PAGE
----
PRINCEVILLE, N.C. (WNCT) – Hurricane Matthew devastated many parts of the east when it hit North Carolina on October 8, 2016.
One of the hardest hit areas was Edgecombe County and surrounding towns.
Princeville is one that has struggled to find its balance since Matthew.
The town has a large senior population and many are barely able to make ends meet.
Linda Joyner serves the towns nearly 2,200 citizens as Mayor Pro-tem.
Joyner said to know Princeville, is to know its history.
Noting the work of her ancestors Joyner said, “They continued to build and rebuild Princeville, that’s resilience. Princeville has stood on the shoulders of our ancestors for a long, long time.”
When you talk to Joyner you start to understand the deep-rooted history here.
It was the first town in the United States incorporated by African Americans.
The year was 1885.
“Our ancestors knew this was marshland when it was given to them but they made it through it,” said Joyner.
If you stop and listen to people here you get a taste of that pride. Many families have lived here their entire lives.
Linda Worsley is one of those people.
“Well I’m doing fine. I can’t complain because I have been blessed,” said Worsley.
Mrs. Worsley has seen her share of hurricanes. Before Matthew there was Floyd in 1999.
Walk through the town today and it’s almost as if time has stopped.
Worsley said, “It has taken a toll this time, because this is our second go around.”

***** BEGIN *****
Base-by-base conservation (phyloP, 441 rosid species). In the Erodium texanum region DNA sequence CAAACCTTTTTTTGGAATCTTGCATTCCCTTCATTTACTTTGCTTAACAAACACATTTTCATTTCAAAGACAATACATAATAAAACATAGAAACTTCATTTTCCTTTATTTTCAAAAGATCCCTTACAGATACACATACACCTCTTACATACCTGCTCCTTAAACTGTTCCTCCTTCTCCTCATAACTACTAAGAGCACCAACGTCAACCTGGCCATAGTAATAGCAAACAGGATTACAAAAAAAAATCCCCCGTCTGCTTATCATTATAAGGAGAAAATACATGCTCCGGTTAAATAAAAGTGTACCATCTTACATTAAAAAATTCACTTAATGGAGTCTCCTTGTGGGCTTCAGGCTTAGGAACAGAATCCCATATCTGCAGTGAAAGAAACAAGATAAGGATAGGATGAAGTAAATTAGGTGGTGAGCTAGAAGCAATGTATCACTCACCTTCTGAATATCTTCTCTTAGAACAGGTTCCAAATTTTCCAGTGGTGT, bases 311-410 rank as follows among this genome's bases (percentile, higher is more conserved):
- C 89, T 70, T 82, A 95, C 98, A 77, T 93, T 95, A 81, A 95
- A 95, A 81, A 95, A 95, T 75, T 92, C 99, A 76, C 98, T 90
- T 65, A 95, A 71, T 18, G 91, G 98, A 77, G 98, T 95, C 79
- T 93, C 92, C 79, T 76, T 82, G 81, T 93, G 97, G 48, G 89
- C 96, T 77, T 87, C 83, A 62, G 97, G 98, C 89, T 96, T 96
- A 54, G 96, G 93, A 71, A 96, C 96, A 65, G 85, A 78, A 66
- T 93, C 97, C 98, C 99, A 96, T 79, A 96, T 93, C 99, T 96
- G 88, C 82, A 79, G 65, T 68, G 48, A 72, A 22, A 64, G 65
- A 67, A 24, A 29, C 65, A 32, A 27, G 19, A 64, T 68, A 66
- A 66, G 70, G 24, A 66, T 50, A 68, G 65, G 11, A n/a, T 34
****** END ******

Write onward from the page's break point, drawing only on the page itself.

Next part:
Both storms claimed her family’s homes.
Her parents are in their nineties and are suffering from dementia.
“It seems like that I am the parent now and they are the children instead of it being the other way around,” Worsley.
Hurricane Matthew certainly left its mark.
“It went through their house and they were able to cut theirs out,” said Worsley. “Unfortunately, I was living in a double wide mobile unit and it went like 8 feet in my house.”
Princeville, One year after Hurricane Matthew
Princeville, One year after Hurricane Matthew x
Like many other victims, Worsley spent nearly 5 months in a hotel after the storm.
Now she is in a mobile home with her son and granddaughter.
They are still waiting for FEMA relief to come through.
Worsley described the mindset of the town and said, “I think a lot of people are frustrated because we felt like by now we should have had those monies.”
Relief has been slow for many. FEMA lifted a freeze this week that was withholding aid for Matthew victims.
Governor Roy Cooper said people in eastern North Carolina are in desperate need of aid.
Gov. Cooper explained, “We’ve worked to keep North Carolina in the forefront, we’ve worked to make folks in Texas and Florida understand that they are going to be where we are a year from now.”
In true Princeville fashion, there is hope for a new tomorrow.
Mayor Pro Tem Joyner said, “I guess we just do like the song says and take it one day at a time.”
“You cannot run from God,” explained Worsley. “If a disaster is going to come it’s going to come. So my thing is to go on and enjoy life to the fullest, and know that what is for you is for you.”
Worsley said she is frequently asked why she doesn’t move considering the town is in a flood plain.
She explained it’s not that simple.
Worsley cited the history of her ancestors who built her home; her beloved Princeville.